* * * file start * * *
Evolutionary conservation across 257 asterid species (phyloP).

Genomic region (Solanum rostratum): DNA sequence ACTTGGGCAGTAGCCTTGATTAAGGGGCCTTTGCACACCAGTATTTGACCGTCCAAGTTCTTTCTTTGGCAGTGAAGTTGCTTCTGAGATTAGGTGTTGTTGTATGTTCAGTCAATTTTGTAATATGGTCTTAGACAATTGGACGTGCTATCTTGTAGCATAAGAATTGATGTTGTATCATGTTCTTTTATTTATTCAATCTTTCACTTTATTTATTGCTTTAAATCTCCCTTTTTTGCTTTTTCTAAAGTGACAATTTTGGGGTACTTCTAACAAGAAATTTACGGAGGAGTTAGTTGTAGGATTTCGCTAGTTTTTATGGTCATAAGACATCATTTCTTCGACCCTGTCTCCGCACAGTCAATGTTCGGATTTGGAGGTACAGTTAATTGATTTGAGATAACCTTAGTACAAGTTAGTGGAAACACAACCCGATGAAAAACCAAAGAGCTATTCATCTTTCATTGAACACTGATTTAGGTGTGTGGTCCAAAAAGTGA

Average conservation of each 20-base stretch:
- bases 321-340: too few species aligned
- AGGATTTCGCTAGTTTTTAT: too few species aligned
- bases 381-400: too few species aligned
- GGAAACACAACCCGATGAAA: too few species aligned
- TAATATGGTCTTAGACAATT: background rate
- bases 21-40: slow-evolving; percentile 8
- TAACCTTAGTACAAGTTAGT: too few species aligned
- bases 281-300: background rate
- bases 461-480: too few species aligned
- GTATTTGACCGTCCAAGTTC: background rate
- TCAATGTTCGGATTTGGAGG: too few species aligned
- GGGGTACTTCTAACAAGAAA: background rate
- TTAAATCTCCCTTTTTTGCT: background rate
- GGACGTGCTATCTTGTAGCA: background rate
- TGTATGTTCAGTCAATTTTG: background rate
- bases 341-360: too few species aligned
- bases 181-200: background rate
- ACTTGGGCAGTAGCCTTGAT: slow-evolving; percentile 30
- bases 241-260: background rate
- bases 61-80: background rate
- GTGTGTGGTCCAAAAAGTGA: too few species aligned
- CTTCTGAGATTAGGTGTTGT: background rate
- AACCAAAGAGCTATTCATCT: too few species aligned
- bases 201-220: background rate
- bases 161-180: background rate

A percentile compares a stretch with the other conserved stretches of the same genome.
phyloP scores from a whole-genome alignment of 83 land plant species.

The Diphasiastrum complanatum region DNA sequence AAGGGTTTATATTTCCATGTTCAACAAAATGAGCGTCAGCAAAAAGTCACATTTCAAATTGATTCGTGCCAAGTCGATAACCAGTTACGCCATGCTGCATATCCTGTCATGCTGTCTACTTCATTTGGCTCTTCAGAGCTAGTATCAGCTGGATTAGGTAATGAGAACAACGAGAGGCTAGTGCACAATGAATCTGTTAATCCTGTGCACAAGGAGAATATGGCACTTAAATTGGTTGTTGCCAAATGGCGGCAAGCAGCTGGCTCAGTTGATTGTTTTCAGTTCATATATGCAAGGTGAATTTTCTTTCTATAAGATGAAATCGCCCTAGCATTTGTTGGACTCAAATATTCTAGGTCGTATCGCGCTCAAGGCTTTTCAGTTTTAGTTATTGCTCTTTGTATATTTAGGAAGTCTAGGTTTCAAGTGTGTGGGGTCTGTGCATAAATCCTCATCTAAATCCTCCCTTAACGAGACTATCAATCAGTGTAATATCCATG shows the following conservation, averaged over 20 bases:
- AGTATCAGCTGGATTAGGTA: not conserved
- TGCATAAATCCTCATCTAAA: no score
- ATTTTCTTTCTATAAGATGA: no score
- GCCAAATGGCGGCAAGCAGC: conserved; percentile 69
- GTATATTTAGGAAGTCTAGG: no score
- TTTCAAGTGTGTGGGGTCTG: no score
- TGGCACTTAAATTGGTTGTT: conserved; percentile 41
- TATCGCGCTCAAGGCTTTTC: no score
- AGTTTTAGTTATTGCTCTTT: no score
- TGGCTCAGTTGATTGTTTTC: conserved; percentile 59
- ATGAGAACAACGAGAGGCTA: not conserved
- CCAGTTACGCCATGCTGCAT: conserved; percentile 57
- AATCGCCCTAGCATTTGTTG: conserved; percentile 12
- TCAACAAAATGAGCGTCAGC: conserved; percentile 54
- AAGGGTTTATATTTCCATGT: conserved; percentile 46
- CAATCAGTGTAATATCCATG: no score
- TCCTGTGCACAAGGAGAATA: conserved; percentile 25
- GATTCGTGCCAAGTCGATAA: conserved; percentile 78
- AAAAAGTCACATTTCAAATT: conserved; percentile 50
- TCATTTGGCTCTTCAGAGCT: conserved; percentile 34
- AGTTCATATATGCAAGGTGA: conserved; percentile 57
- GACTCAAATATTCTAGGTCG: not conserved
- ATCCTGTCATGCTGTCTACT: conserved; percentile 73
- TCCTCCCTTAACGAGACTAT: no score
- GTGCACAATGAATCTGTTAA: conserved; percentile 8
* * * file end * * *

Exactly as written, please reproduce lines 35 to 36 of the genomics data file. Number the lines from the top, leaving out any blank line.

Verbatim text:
- GCCAAATGGCGGCAAGCAGC: conserved; percentile 69
- GTATATTTAGGAAGTCTAGG: no score